• Be respectful. Do not blame or make generalizations using words like “always” or “never.” For example, sentences such as “You always forget your book at school,” or “You never like what’s for dinner,” can lead a child to become withdrawn and hide information from you.
  • Be open. If you disagree with your child, make them understand that it is normal not to agree on everything and try to think about the issue from their point of view. Do not be judgmental. However, explain the values that are important to your family and that must be observed. Being open to what your child has to tell you is important. This will give them a safe space to learn about expressing their ideas.
Discussing an incident at school
If your child has misbehaved at school, focus on that behaviour, not on their character. If you believe they should be reprimanded as a result of the behaviour reported by their teacher, give them an appropriate consequence in relation to their actions. However, remember that they have probably already been disciplined at school. As a result, it may be justified for you to clearly discuss what happened during the day, without the discussion being purely negative. If in doubt, it is best to validate the information directly with the school. If you disagree with something that happened at the school, it is best to speak directly to the school staff rather than discussing it with your child. It is important that your child feels they can trust adults both at school and at home.

How do you encourage your child to talk?

In some situations, humour can facilitate contact between you and your child.

Going to school helps your child learn how to better express themselves. However, other challenges can complicate communication.

For example, some children seem to have nothing to say. Indeed, even children of school age can have difficulty answering a vague question, such as: “What did you do today?” Instead, ask your child: “Who did you play with at school today?” or “What was your favourite activity in class?”  Ask open-ended questions instead of yes or no questions. If your child cannot remember what happened during the day, help them by asking about specific times. For example, ask: “What games did you play during recess?” To inspire them, you can start by telling them about your day.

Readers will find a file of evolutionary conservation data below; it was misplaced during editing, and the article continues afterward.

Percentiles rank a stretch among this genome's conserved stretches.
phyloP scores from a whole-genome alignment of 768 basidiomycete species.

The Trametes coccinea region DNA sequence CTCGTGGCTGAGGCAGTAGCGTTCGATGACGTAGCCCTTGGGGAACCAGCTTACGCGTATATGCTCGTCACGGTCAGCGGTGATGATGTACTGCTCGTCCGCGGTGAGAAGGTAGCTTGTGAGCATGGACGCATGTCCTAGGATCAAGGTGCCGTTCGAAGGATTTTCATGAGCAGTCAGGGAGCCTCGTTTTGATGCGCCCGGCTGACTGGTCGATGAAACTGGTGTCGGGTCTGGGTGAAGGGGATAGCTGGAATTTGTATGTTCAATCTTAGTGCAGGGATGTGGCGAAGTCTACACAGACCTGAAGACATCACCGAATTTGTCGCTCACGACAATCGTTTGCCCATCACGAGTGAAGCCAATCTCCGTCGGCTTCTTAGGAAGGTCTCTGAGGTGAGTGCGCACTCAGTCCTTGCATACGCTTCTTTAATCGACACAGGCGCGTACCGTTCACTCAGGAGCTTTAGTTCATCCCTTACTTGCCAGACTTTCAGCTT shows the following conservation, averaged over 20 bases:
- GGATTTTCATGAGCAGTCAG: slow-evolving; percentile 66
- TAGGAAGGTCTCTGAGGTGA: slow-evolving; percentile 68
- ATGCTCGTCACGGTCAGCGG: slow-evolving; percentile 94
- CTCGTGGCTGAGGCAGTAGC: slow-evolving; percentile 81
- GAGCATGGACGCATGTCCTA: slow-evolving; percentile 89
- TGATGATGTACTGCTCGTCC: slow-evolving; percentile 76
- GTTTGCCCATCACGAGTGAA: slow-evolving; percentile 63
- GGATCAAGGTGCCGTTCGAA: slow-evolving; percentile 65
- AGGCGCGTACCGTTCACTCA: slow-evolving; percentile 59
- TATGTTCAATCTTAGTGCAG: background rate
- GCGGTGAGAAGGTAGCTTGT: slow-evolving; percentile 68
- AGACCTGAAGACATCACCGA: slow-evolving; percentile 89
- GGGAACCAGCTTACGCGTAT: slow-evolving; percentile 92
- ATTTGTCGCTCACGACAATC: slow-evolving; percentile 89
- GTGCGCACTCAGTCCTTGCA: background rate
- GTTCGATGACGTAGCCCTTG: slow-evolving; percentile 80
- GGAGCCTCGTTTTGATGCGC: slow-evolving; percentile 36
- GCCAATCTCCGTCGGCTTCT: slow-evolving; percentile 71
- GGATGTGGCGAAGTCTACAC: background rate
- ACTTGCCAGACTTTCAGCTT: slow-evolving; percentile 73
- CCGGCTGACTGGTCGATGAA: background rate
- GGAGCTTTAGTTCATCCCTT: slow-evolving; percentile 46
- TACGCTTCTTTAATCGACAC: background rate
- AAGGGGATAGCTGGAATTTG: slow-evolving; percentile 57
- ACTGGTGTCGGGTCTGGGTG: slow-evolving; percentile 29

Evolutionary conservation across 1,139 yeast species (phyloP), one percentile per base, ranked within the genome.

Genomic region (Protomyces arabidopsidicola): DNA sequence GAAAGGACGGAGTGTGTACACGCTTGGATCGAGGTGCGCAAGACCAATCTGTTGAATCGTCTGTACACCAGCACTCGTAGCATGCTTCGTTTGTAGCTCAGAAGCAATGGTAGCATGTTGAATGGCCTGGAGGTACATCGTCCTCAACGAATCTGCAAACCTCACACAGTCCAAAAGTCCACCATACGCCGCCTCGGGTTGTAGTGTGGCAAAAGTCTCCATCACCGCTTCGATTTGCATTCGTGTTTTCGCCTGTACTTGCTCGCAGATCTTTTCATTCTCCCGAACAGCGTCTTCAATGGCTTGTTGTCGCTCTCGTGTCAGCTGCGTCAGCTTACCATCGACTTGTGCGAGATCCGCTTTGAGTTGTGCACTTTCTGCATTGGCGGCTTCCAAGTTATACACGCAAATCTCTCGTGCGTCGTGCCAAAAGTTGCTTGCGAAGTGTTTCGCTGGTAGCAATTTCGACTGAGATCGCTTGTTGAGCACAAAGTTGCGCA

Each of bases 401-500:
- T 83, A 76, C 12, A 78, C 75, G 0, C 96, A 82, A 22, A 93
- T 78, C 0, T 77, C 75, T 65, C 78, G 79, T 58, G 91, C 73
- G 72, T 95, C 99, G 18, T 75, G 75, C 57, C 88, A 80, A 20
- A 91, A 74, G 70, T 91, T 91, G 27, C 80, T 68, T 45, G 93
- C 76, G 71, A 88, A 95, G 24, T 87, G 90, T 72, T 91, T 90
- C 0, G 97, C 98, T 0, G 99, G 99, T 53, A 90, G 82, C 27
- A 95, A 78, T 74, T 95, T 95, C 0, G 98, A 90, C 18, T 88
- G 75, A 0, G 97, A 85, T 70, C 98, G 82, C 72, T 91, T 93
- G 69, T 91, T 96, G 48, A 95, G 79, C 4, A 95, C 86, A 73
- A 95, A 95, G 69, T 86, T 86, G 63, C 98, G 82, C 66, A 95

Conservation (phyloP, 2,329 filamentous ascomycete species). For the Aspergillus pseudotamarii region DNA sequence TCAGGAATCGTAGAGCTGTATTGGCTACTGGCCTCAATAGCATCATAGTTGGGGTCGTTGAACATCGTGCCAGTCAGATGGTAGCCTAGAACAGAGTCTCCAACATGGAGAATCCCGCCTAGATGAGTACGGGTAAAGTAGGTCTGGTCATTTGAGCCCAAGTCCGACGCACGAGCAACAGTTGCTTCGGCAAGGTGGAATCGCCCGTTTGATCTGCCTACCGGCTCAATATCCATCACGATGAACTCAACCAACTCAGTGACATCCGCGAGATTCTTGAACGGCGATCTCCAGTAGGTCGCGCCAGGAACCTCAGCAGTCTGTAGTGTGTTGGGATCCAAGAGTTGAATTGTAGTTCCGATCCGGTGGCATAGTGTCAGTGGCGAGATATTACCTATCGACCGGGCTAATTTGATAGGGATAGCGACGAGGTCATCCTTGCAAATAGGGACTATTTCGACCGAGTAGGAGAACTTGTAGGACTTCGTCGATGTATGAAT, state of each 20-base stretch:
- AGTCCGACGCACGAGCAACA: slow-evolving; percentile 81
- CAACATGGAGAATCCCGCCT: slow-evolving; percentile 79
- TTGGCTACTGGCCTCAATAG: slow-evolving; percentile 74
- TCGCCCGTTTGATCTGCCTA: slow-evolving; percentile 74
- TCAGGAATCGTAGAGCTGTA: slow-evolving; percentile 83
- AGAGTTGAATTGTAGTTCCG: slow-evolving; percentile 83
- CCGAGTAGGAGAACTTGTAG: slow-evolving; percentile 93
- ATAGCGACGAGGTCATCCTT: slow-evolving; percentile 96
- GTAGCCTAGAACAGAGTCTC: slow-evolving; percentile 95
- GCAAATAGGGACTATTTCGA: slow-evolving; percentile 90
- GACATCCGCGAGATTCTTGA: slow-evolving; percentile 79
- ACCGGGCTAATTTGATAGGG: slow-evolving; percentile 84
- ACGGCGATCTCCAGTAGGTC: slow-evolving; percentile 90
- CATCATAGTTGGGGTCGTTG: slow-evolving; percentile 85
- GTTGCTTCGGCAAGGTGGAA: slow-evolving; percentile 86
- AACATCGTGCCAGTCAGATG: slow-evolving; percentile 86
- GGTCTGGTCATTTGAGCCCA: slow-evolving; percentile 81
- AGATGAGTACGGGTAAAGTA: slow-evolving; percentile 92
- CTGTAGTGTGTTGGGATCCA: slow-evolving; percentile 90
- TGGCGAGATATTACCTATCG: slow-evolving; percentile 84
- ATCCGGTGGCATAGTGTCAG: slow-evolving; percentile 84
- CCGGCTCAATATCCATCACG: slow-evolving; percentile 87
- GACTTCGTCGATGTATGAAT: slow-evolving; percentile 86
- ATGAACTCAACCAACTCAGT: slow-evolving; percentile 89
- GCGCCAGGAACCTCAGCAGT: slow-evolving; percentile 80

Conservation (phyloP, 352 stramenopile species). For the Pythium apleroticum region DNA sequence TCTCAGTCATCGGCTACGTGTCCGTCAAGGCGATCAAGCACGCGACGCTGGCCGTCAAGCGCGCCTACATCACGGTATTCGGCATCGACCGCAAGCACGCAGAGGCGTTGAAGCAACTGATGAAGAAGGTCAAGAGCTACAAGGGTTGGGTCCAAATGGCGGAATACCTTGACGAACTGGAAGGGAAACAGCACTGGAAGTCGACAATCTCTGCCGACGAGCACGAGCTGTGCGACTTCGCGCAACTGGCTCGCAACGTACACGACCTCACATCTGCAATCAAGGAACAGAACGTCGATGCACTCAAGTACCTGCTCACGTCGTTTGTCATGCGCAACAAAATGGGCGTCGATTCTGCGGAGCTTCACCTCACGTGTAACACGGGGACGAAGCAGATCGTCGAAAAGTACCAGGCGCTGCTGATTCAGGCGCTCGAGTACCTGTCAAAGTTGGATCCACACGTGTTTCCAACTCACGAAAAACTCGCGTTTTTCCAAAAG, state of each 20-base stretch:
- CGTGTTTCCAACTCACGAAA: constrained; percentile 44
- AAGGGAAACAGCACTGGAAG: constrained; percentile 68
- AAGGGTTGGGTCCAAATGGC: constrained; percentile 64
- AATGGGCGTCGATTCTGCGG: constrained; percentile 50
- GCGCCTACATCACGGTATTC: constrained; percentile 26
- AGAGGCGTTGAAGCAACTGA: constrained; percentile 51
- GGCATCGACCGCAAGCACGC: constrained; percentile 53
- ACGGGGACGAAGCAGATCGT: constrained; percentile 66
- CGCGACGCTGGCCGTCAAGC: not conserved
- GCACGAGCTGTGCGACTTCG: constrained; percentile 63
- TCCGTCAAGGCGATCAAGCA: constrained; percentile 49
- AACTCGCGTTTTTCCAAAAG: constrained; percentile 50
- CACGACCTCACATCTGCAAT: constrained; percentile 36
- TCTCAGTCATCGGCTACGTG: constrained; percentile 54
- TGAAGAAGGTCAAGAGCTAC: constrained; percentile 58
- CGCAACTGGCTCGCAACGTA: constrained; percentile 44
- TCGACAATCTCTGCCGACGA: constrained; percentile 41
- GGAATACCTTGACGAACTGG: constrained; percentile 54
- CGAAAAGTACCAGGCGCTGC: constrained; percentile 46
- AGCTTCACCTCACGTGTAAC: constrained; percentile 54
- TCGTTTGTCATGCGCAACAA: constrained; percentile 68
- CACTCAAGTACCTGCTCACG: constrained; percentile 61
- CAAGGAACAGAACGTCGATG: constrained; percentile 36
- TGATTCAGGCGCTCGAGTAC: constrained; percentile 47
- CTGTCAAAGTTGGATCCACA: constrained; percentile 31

Your child may sometimes not find the words to express how they feel. A good alternative to help them do so is to play with them. Your child could talk about their concerns through their dolls and figurines or by drawing something that happened during the day. Playing allows them to step back from a situation that is concerning them and to explore solutions. Playing with your child also makes them feel you are listening to them, which helps them relieve stress.

Still, some children may refuse any contact and remain distant. To avoid this type of situation, make sure to set aside time for your child. Indeed, a child can become withdrawn when they fear disturbing a parent who is often absent. If you show your child that you are available, they will know they can come to you. Set aside a time in the evening when the whole family must spend time together.

Tips to improve communication with your child

  • When you talk to your child, make sure that they feel involved in the discussion. Adopting a position that allows you to be at eye level may be helpful with some children. Your child should feel that this discussion is just as important to you.